Today almost everything but the child goes into the washing machine. Bleach of one kind or another does wonders with really dirty clothes. Some parents change brands of laundry detergent occasionally, feeling that the new brand washes out the residue of the old, and clothes get cleaner. If you take your laundry to a laundromat, carry your detergent in old baby food jars or self-closing plastic bags to lighten the load. And remember, there's no law that says kids' play clothes must be spotless!

Get grimy socks white by soaking them in a solution of baking soda and water before laundering. Yes, bleach works, too. Or boil them in water with a sliced lemon.

Soak egg-stained clothing in cold water for an hour before laundering. Hot water will set the stain.

Soak vomit-stained clothes in cold water, and sponge stains with a solution of a quart of ammonia and a half teaspoon of liquid detergent.

Use bottled rug shampoo with a brush (and lots of suds) for winter coats that need dry cleaning. It works on both wool and corduroy.

Pour boiling water through grape-juice-stained areas of clothing over a sink or bowl.

Place a piece of waxed paper over gum on clothing or fabric. Run a warm iron over the area to "melt" the gum onto the waxed paper. Or use masking tape to lift it off.

Kid-Created Stains

Something our parents failed to mention (or we chose to ignore) is the joy and frustration of continual laundry. Parents need to become experts in stain removal and in keeping mounds of clothing in motion.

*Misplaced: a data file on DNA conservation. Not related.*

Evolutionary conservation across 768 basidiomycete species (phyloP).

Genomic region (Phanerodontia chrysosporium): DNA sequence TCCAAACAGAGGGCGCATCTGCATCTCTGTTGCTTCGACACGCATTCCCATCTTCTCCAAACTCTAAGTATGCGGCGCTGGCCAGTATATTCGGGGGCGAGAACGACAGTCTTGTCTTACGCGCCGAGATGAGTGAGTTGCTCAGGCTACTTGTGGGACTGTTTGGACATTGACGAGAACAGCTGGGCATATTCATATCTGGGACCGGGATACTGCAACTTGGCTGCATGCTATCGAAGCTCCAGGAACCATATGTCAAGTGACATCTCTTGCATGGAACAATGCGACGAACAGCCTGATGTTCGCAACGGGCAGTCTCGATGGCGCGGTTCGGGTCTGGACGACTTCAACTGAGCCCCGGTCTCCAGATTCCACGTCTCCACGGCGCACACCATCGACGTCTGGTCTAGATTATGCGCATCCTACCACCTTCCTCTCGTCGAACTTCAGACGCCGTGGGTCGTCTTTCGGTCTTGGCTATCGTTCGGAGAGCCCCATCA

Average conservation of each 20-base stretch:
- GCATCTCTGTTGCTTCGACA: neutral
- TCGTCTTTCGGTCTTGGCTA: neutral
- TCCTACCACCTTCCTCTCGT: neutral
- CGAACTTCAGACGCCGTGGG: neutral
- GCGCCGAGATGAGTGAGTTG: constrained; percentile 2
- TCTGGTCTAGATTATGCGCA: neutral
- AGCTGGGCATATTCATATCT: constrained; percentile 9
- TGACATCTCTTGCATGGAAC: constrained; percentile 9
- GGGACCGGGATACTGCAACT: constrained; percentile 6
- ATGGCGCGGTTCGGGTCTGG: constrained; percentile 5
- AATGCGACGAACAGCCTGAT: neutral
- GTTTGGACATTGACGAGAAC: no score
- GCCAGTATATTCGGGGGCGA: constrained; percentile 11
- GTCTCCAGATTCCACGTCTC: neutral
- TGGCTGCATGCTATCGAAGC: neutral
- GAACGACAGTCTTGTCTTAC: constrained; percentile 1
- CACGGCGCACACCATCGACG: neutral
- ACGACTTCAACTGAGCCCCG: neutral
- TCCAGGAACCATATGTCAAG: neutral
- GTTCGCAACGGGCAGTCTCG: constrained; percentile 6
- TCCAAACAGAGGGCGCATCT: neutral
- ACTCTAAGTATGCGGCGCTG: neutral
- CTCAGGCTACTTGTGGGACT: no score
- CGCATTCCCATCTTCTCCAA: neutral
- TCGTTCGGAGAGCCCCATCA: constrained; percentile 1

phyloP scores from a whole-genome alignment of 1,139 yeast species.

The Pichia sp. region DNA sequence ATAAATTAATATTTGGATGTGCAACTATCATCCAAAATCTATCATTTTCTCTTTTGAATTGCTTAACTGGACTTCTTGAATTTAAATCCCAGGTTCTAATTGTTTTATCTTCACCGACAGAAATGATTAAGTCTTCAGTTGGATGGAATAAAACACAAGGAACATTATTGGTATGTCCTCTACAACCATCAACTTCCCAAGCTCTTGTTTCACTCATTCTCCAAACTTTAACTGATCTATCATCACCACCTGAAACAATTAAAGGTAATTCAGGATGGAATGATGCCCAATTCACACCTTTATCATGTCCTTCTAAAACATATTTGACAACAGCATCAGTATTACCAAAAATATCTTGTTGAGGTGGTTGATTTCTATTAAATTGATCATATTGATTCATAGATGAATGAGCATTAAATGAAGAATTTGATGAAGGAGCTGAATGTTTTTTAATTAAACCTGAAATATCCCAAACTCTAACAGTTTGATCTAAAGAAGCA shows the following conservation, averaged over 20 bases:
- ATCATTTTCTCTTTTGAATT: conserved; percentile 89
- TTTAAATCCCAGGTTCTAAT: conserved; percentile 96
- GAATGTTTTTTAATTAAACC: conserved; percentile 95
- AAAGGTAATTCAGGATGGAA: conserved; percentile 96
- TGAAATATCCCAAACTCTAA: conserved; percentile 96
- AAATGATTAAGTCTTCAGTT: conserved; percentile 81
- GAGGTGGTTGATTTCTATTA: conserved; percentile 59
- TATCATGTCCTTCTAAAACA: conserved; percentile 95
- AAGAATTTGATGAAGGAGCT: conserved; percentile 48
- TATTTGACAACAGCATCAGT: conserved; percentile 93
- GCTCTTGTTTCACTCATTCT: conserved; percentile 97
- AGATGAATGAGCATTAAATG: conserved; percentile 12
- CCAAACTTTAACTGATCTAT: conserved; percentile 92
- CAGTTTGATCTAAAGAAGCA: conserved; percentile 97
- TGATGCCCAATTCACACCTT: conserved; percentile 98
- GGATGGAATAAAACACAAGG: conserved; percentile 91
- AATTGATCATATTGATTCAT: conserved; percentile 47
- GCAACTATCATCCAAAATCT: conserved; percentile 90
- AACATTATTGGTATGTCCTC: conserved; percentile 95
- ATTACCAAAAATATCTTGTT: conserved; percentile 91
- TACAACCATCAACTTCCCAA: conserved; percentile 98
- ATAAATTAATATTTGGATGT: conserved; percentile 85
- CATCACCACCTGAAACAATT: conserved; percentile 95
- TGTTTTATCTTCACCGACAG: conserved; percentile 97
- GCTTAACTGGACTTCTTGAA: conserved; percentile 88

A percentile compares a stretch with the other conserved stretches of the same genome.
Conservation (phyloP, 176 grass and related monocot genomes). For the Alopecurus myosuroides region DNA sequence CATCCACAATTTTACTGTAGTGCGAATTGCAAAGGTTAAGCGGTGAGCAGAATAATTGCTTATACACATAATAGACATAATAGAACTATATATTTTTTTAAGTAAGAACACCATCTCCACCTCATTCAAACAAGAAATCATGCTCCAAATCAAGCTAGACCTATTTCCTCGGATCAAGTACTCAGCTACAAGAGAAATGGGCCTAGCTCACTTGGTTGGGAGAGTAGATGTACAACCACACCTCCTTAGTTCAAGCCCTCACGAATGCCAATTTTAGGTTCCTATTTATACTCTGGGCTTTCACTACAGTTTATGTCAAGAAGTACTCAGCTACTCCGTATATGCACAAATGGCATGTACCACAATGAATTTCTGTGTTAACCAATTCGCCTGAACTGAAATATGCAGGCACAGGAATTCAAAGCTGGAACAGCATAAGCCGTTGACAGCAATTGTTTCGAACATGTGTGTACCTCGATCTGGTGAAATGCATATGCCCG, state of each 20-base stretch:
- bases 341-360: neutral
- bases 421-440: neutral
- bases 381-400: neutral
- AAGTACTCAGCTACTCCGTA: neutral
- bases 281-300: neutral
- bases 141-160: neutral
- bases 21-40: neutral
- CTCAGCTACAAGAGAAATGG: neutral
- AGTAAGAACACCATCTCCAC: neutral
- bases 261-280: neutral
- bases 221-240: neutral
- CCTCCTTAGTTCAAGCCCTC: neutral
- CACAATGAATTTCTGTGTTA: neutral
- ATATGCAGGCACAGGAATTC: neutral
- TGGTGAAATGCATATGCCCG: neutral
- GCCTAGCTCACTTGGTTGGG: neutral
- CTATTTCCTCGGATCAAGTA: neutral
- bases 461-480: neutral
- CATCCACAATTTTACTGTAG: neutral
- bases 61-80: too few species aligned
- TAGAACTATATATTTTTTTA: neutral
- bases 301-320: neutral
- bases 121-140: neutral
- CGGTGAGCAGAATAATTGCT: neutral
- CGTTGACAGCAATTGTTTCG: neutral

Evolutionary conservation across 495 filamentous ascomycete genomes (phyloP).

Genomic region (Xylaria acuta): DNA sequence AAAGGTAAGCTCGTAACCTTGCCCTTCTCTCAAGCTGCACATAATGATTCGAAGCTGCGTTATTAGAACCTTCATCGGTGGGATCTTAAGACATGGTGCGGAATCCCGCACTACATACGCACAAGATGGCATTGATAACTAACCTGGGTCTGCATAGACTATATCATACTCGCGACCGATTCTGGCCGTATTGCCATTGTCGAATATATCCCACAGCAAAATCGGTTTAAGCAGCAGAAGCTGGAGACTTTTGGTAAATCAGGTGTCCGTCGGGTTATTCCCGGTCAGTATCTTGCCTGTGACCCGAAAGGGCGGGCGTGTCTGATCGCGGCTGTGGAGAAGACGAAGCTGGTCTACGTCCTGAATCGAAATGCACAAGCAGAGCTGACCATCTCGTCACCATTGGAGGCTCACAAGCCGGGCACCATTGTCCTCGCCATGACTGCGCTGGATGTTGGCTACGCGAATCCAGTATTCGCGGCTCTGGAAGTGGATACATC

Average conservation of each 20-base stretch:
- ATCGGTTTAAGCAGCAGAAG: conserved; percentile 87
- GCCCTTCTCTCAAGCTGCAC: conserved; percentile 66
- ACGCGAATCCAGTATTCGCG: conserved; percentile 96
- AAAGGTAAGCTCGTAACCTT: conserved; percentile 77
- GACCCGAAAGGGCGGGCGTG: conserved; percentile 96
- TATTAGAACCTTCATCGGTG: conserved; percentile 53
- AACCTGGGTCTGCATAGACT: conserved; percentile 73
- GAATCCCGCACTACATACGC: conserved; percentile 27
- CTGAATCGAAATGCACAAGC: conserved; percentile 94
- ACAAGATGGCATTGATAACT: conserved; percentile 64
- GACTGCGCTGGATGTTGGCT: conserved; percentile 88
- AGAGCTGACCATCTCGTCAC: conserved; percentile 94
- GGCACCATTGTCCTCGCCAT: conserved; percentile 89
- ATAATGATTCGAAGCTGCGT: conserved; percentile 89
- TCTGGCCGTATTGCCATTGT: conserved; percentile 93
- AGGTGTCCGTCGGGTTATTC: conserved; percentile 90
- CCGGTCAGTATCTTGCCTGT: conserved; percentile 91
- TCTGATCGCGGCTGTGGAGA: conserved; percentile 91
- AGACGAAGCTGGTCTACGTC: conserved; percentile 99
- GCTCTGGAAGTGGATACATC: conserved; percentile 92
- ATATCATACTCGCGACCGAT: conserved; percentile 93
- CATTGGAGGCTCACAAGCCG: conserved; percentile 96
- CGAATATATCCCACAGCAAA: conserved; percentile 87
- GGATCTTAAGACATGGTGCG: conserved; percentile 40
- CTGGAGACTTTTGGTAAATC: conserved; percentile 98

Over the years, various people have recommended the following items for stain removal. I won't vouch for each of them. Often their effectiveness depends on the nature of the stain, how old it is, and the nature of the fabric. The following list includes options you may want to try. One or more may work for you.

Ballpoint pen/ink:

  • Hair spray
  • Toothpaste and toothbrush
  • Vinegar on painted surfaces


  • Goo Gone
  • WD-40


  • Hydrogen peroxide
  • A paste of meat tenderizer
  • Shampoo rubbed in, then cold water wash
  • Whink Wash Away
  • Goo Gone


  • Alcohol
  • Shampoo
  • Simple Green
  • Tilex Soap Scum Remover
  • Soak overnight, then wash with bleach
  • Toothpaste and toothbrush
  • Whitewall tire cleaner
  • Whink Wash Away


  • Baby/talcum powder, then brush off
  • Baking soda
  • Club soda
  • Crisco
  • Go Jo
  • Oven cleaner
  • Goo Gone


  • Baby wipes
  • Baking soda
  • Bleach on a cotton swab
  • Club soda
  • Liquid dishwasher detergent
  • Murphy's Oil Soap
  • Oven cleaner
  • Rubbing alcohol
  • Shaving cream
  • Toilet bowl cleaner
  • Toothpaste and toothbrush
  • Upholstery cleaner
  • Window spray

Many companies claim their product alone is good in every situation. My preference is to try baking soda first, as a paste or sprinkled on. It can't do any harm, and you can always try something else if it doesn't work.